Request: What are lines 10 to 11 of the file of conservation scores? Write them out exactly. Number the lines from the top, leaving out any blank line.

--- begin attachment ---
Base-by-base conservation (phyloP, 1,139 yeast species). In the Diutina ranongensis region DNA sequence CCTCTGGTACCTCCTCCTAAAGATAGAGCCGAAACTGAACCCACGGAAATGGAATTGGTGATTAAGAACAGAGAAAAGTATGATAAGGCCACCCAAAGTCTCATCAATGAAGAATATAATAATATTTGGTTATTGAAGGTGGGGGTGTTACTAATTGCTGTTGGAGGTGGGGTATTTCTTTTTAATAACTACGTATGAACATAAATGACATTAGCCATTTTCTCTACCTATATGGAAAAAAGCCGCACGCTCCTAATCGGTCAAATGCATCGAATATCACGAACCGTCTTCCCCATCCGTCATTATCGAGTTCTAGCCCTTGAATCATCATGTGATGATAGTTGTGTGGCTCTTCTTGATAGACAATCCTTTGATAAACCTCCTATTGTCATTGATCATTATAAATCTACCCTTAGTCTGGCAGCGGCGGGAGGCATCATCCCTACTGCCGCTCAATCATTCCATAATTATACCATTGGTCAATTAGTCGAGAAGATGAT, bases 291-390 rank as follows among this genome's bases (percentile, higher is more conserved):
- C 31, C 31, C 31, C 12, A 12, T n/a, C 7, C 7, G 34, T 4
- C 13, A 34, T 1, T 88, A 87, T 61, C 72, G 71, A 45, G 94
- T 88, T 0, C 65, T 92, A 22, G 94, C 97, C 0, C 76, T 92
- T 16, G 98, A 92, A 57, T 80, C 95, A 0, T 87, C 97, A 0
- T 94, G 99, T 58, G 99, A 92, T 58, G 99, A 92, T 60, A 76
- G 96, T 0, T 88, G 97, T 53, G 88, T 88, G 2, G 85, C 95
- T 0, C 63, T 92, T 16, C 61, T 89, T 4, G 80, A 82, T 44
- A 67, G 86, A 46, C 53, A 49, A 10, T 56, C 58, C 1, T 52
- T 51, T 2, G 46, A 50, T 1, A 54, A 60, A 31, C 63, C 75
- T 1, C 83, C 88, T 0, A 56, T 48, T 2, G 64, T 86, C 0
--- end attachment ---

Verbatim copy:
- T 51, T 2, G 46, A 50, T 1, A 54, A 60, A 31, C 63, C 75
- T 1, C 83, C 88, T 0, A 56, T 48, T 2, G 64, T 86, C 0